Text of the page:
When ICIJ began discussing how to write a story about the untraceable global trade in human tissues, our intent was not to propel readers to toss out their organ donor cards. Our intent was to shine light on deficiencies in the hope of improving a donation system that can improve and in some cases even save lives.
But reader comments in our partner publications have me concerned. Many sound like this man:
"I have been listed an organ donor since about 1975, when it first was initiated in my state. I did not realize it had morphed into a "for profit" gig, and will be amending my driver's license until this is sorted out."
After eight months of research, I have learned a lot that might turn me off tissue donation. Many tissue bank executives bring in big salaries, and that might seem to go against the spirit of the law, which expressly outlaws buying and selling human tissue. But tissue banks – both for profit and nonprofit – are allowed to charge fees for the recovery, processing and distribution of tissue.
The money is justified by the industry because of the real costs involved. Making implants out of human flesh isn't cheap. And tissue banks need to be able to attract talented people away from other sectors.
"We think of charities as being small. But American Red Cross, the international charities, those are huge," says Christina Strong, a lawyer for nonprofit organ and tissue banks. "They pay real money to hire people to do real good work."
Some tissue banks may appear disrespectful of the gifts they receive, tossing around terms like "gutter" tissue when referring to material that doesn't meet transplant standards but is then used for research on developing new products. Tissue banks overseas have allegedly taken tissue without consent.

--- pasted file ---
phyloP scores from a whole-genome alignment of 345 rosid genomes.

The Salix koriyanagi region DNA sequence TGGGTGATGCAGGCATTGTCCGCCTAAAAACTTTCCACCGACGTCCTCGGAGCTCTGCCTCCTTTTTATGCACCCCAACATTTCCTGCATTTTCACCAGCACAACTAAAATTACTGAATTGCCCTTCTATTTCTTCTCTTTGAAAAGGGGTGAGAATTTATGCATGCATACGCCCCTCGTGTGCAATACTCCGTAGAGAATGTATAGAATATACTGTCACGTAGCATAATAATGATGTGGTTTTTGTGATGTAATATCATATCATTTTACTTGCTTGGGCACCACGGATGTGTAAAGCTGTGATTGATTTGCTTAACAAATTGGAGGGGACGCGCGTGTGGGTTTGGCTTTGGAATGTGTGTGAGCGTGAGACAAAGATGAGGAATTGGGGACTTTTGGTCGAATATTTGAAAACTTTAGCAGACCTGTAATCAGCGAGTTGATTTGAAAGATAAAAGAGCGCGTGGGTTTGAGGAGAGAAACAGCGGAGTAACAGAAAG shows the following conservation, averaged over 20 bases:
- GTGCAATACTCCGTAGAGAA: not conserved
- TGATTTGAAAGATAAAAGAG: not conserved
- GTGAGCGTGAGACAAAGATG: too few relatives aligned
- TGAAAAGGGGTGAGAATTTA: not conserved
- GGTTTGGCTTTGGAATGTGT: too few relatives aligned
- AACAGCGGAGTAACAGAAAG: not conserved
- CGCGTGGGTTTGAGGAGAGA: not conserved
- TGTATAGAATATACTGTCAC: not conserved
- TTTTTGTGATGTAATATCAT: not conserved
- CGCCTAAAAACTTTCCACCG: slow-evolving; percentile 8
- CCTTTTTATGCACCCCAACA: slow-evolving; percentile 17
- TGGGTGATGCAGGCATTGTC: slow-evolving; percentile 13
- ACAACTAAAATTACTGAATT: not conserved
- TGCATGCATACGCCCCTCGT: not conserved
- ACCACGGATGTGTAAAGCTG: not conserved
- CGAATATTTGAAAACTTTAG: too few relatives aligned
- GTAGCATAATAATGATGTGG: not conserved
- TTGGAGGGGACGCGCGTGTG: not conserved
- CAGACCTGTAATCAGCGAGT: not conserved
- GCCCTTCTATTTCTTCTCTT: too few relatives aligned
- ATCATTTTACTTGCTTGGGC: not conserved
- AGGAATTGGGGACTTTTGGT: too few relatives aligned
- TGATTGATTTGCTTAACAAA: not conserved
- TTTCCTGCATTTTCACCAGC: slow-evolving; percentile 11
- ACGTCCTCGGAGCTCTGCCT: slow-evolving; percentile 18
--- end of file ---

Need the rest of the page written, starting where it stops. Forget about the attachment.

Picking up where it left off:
And the tissue banking industry largely reacts to our reporters' questions in an opaque "circle the wagons" sort of way – similar to the way the Food and Drug Administration handled our inquiries. That certainly raises an eyebrow for a transparency fanatic like me.
But in spite of all that, I'm still an organ and tissue donor. My sentiments align more with those of this reader:
"I rather like the idea that some of [my tissue] could be put to good use to help someone still living who has a real need for a ligament or a retina or a valve or skin for burns."
That's not to say I may not tailor my donation. Some states in the U.S. allow donors to specify what tissues can be taken and where it goes. A good resource is Donate Life America.
Some states allow donors to specify whether their tissue can go to a for-profit company, be used for cosmetic purposes or be shipped overseas. But others do not.
For example, I'm a donor in the state of New Hampshire. When I signed my donor card at the Department of Motor Vehicles, I was agreeing to give my organs and tissue for transplant or research.
But I can alter that choice to some extent. I can specify if there are tissues I do not what to donate, or if I object to my tissue being used either for research or transplantation.